This incredibly dramatic French dish is perfect for a Halloween party. This recipe is adapted from Patricia Deshaies Britton, a French woman now living in the U.S. The recipe is from the southwest of France. “It’s easy, friendly and fun with a nice table and good company,” she says. Julia Child has a similar recipe she calls le potiron tout rond. If you have any cut up pumpkin lying around, add to the mix.
Makes 10 to 12 servings as side dish
1 1/2 cups fresh white bread crumbs
4 to 6 cloves garlic, minced
1/2 pound bacon
1 Cinderella pumpkin
1 tablespoon soft butter
Salt, to taste
8 ounces gruyere, coarsely grated
1/2 pound creme fraiche (or 1 cup heavy cream)
Freshly grated nutmeg, to taste
Fresh thyme leaves, to taste
Freshly ground black pepper, to taste
Preheat oven to 300 degrees.
Tear bread into small pieces, place on jellyroll pan and sprinkle with minced garlic. Heat in oven for 15 minutes, stirring occasionally, until dried.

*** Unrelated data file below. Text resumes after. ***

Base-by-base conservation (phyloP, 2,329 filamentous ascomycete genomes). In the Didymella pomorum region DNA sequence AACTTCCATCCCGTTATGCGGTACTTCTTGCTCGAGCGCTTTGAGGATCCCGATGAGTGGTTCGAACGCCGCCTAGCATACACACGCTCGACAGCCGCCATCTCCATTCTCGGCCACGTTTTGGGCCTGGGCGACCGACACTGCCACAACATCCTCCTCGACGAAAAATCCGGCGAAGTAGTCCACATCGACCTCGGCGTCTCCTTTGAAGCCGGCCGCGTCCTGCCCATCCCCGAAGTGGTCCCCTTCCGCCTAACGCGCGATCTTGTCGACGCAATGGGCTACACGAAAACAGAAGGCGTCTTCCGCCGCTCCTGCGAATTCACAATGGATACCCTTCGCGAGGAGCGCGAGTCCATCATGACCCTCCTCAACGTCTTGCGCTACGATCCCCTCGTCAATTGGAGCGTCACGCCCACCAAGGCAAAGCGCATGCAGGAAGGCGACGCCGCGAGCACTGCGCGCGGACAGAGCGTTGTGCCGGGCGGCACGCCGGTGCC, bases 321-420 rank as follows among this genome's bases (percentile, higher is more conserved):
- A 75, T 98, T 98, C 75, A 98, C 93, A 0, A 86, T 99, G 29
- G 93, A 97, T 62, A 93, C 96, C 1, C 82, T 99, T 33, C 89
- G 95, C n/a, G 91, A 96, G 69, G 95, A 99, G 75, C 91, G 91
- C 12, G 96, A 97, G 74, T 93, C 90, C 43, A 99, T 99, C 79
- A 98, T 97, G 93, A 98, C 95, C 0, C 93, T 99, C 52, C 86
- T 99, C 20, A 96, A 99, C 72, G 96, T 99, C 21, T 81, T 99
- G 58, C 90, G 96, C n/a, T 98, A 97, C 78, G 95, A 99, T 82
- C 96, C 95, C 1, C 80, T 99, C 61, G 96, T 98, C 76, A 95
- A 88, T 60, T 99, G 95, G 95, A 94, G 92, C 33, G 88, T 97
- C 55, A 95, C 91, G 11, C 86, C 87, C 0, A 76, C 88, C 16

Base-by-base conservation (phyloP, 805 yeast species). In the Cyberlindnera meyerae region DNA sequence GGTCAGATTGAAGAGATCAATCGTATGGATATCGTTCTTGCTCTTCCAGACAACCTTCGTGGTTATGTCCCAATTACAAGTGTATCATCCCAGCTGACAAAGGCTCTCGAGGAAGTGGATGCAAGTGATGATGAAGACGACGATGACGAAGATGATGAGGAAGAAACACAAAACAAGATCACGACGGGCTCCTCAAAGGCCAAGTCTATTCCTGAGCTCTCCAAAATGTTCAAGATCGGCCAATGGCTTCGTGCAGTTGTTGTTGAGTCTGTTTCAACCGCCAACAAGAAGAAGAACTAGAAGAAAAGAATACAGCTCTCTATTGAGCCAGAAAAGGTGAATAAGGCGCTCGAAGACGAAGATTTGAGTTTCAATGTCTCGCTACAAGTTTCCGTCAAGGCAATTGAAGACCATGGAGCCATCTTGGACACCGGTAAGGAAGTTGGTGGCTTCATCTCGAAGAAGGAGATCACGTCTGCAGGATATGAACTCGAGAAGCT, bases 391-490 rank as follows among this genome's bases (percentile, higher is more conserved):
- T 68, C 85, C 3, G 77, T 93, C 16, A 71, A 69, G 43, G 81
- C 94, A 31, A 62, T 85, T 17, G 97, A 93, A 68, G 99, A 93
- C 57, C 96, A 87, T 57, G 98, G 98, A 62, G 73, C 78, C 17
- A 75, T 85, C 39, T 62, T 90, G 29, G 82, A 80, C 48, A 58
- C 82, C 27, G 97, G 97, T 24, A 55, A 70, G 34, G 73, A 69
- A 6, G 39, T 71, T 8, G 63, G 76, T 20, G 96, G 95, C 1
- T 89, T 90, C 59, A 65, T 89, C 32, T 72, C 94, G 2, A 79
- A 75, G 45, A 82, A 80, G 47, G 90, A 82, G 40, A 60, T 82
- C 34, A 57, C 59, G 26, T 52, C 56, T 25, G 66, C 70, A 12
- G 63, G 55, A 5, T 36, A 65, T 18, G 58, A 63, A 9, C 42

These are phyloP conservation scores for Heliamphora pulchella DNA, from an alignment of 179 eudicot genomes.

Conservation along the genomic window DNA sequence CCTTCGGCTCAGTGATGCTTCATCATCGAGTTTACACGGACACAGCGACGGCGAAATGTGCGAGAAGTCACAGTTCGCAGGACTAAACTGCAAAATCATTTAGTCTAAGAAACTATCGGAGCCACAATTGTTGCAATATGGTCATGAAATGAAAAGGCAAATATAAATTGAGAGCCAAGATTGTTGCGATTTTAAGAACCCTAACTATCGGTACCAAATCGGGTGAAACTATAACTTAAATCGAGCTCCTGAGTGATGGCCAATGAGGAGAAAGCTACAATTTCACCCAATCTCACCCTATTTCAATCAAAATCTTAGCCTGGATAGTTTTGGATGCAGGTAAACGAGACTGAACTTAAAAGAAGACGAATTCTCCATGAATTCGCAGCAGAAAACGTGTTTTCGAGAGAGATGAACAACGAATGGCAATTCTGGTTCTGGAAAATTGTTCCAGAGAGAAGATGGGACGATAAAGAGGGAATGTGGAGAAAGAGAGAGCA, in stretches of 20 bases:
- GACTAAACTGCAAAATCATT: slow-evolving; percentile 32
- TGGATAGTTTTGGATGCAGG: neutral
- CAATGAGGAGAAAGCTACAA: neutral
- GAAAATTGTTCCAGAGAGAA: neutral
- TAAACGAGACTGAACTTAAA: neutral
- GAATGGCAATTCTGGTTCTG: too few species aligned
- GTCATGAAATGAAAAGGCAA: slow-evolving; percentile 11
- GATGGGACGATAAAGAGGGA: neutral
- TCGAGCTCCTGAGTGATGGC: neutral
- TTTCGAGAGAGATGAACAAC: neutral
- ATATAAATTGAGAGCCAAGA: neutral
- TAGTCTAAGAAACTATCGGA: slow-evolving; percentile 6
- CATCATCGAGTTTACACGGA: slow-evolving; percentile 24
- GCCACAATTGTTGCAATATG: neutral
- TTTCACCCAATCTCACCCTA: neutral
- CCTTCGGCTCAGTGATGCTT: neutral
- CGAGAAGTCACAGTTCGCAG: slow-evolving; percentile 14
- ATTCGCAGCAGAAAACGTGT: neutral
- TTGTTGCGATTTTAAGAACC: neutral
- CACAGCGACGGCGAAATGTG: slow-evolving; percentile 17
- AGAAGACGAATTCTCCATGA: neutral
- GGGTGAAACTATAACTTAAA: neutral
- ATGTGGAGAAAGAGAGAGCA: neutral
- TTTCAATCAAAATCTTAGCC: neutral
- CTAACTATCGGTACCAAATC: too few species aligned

Meanwhile, cut bacon into dice and fry until crisp. Remove from grease with a slotted spoon and set aside on paper towel-lined tray.
After bread is toasted, remove and turn oven up to 400 degrees.
With a sturdy knife, cut a cover off the pumpkin about 4 inches in diameter. Hold the knife at an angle while cutting. Scoop out the seeds and strings and either set aside to roast later or throw away (into your compost heap, of course.)
Butter the inside of the pumpkin and the underside of the lid with the softened butter. Season the inside of the pumpkin with salt.
Place the pumpkin on a baking sheet lined with parchment paper. (An alternative is to place the pumpkin in a pot or tureen in case it collapses. I lived dangerously.)
Inside the pumpkin, layer bread, bacon, cheese, creme fraiche or cream and sprinkle with salt, pepper, nutmeg and thyme. Repeat until pumpkin is full. Replace top on pumpkin and place in oven.
Cook for 1 1/2 hours or until the pumpkin begins to soften on the outside and the filling begins to bubble. Turn tray once or twice during cooking.
Lower heat to 350 degrees and cook 1/2 hour more, until the pumpkin is tender but still holds its shape. If it’s getting too brown, cover it loosely with foil.
The pumpkin may be kept warm in a 200-degree oven for 1/2 hour. It does, however, stay hot for a very long time.
To serve, remove cover and dip into the pumpkin with a long-handled spoon, scraping the flesh off the pumpkin’s bottom and sides for each serving.